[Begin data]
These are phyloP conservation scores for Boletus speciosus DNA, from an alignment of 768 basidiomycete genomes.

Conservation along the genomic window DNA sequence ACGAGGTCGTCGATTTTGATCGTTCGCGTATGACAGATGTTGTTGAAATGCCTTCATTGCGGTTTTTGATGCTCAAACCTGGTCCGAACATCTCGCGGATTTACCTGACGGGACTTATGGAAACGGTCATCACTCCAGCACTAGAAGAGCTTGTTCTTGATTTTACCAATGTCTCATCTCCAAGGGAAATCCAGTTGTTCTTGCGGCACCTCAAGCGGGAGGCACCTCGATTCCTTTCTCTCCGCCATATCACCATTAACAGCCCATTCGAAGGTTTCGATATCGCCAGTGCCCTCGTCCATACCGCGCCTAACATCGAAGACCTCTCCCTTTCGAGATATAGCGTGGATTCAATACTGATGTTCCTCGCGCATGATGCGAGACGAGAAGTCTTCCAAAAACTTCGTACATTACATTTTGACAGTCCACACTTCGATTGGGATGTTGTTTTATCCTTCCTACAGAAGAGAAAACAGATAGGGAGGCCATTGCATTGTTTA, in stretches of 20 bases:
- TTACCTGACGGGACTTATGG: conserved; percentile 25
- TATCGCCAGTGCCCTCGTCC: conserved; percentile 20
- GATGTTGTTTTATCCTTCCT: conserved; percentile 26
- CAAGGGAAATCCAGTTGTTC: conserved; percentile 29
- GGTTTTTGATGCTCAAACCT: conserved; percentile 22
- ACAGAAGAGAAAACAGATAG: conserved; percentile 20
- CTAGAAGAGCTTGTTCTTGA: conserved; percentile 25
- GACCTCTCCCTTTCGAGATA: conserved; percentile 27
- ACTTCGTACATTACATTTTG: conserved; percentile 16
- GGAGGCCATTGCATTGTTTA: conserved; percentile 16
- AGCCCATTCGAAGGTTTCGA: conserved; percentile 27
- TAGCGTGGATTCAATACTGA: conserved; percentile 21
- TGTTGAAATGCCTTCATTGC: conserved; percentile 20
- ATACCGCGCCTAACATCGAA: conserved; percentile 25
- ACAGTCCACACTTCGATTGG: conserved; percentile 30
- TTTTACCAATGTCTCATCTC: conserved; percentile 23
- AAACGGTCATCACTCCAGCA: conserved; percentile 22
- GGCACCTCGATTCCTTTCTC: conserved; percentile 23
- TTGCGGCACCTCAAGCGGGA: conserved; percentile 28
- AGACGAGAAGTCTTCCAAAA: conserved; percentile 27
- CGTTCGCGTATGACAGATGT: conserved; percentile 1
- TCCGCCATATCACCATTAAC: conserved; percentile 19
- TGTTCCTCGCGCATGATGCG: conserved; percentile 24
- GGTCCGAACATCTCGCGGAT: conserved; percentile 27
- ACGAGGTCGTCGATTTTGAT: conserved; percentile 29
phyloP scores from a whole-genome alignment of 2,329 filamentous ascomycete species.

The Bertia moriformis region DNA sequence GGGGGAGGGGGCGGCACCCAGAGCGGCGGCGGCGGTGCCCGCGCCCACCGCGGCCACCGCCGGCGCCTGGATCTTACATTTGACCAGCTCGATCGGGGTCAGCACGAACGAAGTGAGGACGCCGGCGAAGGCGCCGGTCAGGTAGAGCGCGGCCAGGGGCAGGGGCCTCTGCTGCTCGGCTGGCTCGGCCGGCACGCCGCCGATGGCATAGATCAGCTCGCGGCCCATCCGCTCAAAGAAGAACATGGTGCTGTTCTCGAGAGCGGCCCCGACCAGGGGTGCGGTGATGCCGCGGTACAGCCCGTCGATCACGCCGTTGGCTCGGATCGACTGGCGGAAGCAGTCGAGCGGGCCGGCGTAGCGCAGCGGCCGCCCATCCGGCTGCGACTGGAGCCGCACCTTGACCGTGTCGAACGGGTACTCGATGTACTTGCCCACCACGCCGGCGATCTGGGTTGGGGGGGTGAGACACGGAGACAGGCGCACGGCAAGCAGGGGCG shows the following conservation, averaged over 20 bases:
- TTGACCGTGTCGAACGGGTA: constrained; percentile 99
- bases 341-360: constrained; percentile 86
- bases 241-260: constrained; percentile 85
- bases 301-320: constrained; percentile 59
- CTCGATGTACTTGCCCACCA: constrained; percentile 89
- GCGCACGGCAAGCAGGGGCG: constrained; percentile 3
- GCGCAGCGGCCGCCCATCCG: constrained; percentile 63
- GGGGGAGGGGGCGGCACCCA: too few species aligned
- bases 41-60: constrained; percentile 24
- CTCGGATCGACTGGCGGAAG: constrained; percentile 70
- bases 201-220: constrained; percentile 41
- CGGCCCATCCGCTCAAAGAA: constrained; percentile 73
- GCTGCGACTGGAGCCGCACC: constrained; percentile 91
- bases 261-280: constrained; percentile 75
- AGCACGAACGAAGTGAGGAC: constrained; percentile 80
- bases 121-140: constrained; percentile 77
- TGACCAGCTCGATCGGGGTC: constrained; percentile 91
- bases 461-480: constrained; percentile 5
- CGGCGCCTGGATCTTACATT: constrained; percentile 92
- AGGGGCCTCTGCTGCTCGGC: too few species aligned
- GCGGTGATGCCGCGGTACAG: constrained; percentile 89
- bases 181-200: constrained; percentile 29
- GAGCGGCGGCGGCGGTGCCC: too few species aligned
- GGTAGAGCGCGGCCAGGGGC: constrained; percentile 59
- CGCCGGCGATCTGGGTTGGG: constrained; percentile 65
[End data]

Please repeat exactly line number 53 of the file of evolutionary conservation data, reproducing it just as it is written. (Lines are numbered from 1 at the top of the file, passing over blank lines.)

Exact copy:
- GGTAGAGCGCGGCCAGGGGC: constrained; percentile 59